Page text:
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Old 09-16-2008, 12:03 PM   #1
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Photo period. (How long is good?)

After a 20 years absence, I have a new 10 gallon fairly heavily planted tank. While cycling I had the lights on (26 watts CFL, 5800ļK) for 12 hours. Of course, I got an algae bloom. I learned my ways and reduced my lighting to 8 hours, and I started using Excel Flourish.

The algae is no longer a problem, my tank has been declared as being completely cycled by the tests my LFS did for me, and and the fish I have are happy, but I am not. I want my lights on more so I can enjoy seeing the plants... and fish!

So, I have two questions...

1. How many hours can I keep my lights on and not get an algae bloom?

2. Can I divide those hours and have a dark period in the middle of the day so I can see the tank more in the evening?


Thanks!

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Old 09-16-2008, 12:29 PM   #2
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The general guideline is to have the light on for 8-12 hours. Closer to 12 hours if you are growing out your plants and closer to 8 if you are maintaining your scape and/or fighting algae. I tend to run mine for 10 hours and find it to be a nice balance.

You can add a seista to your photo period for extended viewing. Some believe that this also reduces algae, but I've never seen any evidence of it. I prefer to have the light on for a single photo period and just have it set so that it's on the most when I'm around to view them.
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Old 09-16-2008, 12:49 PM   #3
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I agree with Purr. I run mine for 9-10 hours a day, but I don't let the lights come on until after noon so I can have some viewing time in the evenings when I'm home.
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Old 09-16-2008, 12:50 PM   #4
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You always offer good advice Joy. Thank you!

And thank you too Neilan.

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Old 09-16-2008, 01:42 PM   #5
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With 26 watts on my 10G, I found using 10hrs worked well
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Old 09-16-2008, 02:26 PM   #6
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I have (today) changed my photo period to 9 hours. I think I will see how that goes and move up to 10 hours as you do next week. Still curious about split photo periods and any real world experiences with them.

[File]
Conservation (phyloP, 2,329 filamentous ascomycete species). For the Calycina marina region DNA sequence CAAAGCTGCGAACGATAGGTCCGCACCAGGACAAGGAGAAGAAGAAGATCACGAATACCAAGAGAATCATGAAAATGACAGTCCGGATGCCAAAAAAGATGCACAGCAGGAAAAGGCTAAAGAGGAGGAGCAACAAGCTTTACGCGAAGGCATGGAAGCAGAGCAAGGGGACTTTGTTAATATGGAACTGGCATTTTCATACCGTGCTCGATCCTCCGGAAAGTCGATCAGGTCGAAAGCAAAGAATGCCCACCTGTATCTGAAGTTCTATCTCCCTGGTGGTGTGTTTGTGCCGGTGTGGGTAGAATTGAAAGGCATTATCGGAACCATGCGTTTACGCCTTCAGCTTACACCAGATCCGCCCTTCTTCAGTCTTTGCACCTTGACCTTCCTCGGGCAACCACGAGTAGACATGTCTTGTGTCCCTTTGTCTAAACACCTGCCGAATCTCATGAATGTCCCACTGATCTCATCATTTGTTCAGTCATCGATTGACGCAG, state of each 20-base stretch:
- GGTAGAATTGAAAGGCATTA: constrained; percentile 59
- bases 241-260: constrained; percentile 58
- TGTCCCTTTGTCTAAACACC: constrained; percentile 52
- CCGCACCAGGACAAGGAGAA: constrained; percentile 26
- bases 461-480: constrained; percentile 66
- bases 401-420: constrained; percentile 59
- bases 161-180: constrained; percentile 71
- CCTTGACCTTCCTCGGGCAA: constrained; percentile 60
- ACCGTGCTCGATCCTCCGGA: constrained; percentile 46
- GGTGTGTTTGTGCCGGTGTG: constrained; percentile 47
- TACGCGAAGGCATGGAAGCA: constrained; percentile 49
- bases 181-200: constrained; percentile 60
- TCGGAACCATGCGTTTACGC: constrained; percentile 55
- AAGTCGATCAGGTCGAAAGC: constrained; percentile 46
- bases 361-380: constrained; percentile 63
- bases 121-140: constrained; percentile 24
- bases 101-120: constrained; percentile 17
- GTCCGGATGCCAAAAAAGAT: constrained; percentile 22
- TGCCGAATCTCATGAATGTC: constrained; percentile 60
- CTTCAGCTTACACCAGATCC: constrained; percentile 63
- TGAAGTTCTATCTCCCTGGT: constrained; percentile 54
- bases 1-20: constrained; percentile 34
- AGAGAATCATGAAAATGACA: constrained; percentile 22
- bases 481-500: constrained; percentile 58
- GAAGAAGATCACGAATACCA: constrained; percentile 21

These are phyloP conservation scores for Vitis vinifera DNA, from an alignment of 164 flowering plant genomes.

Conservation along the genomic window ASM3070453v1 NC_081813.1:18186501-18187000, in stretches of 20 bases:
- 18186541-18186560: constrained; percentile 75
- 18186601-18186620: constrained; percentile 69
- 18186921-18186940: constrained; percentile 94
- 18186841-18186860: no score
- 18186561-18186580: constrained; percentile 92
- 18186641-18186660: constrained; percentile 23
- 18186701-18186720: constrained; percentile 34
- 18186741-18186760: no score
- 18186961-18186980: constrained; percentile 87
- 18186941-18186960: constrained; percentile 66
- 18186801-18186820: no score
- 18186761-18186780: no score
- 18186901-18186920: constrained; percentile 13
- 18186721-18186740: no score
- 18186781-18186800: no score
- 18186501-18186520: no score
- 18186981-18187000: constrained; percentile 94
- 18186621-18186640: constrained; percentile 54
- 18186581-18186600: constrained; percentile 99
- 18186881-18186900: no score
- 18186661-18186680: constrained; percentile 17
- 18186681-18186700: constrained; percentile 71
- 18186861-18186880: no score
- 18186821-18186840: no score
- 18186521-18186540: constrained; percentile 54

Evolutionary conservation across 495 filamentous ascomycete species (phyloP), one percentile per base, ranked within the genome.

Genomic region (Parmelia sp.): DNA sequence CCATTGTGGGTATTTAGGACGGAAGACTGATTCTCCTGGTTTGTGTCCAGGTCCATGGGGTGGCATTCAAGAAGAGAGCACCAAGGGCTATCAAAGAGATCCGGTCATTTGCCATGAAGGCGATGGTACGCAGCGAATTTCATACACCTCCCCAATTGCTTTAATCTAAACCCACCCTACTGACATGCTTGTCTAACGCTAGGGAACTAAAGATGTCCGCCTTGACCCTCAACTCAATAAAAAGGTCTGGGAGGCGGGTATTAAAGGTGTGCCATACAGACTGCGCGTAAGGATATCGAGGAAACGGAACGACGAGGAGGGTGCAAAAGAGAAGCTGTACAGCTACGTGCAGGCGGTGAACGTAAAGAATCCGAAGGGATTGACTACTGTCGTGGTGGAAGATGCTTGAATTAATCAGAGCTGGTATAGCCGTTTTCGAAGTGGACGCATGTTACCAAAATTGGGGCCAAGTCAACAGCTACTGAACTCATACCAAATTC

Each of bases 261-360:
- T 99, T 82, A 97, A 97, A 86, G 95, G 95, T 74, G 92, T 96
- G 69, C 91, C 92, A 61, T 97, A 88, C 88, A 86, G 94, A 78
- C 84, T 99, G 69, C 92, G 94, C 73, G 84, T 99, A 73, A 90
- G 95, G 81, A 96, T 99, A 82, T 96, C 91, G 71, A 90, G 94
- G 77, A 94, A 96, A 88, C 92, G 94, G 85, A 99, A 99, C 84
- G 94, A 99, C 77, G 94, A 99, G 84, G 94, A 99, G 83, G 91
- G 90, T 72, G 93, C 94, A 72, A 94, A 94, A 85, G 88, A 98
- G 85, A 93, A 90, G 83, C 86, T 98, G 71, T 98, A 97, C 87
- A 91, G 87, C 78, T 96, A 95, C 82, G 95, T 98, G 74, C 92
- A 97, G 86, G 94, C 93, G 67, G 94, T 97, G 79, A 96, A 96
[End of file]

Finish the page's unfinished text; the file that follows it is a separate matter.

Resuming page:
Thanks to all!




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Old 09-16-2008, 03:03 PM   #7
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Things take so long to change in lower light levels(patience). IMO its a good idea to leave things for at least 2 weeks(more like a month) to view changes.

So I would try your 9hrs for 1 month, and then see how its going. Then if its OK, add 1/2 hr and wait 2 more weeks, ect.
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Old 09-16-2008, 03:08 PM   #8
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Things take so long to change in lower light levels(patience). IMO its a good idea to leave things for at least 2 weeks(more like a month) to view changes.

So I would try your 9hrs for 1 month, and then see how its going. Then if its OK, add 1/2 hr and wait 2 more weeks.


Great advice. Thank you! How about split photo periods?

Earl
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Old 09-16-2008, 03:13 PM   #9
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How about split photo periods?
I'm not sure, havent tried it yet. I'm interested in it. It seems its 50/50, some say it works great for algae control others say why bother.

One thing against it IMO is using flourescent lighting. Flourescent bulbs like to stay on. The ballast puts lots of current through them at startup to get them going, then it drops back to the normal wattage. This effects the bulb life, more startups is harder on the bulbs then hours running. Meaning the bulbs will go bad sooner. So starting them up 2x per day instead of 1, I'm not sure that it will be a direct 50% bulb life decrease but if keeping the same total lights on hours it may very well be close.

That being said most people replace bulbs before they burn out due to spectrum shifting. So I'm guessing that turning them on 2x as much, using the higher current would prob aid in shifting the spectrum sooner also.

This means that for growing plants, the split period/"siesta" prob wears the bulbs out faster.
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Old 09-16-2008, 03:29 PM   #10
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Originally Posted by SpeedEuphoria View Post
I'm not sure, havent tried it yet. I'm interested in it. It seems its 50/50, some say it works great for algae control others say why bother.

One thing against it IMO is using flourescent lighting. Flourescent bulbs like to stay on. The ballast puts lots of current through them at startup to get them going, then it drops back to the normal wattage. This effects the bulb life, more startups is harder on the bulbs then hours running. Meaning the bulbs will go bad sooner. So starting them up 2x per day instead of 1, I'm not sure that it will be a direct 50% bulb life decrease but if keeping the same total lights on hours it may very well be close.

That being said most people replace bulbs before they burn out due to spectrum shifting. So I'm guessing that turning them on 2x as much, using the higher current would prob aid in shifting the spectrum sooner. Meaning that for growing plants it prob wears the bulbs out faster like mentioned above.
I am not too concerned about the bulbs. They cost 99Ę at Lowe's.
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Old 09-16-2008, 03:42 PM   #11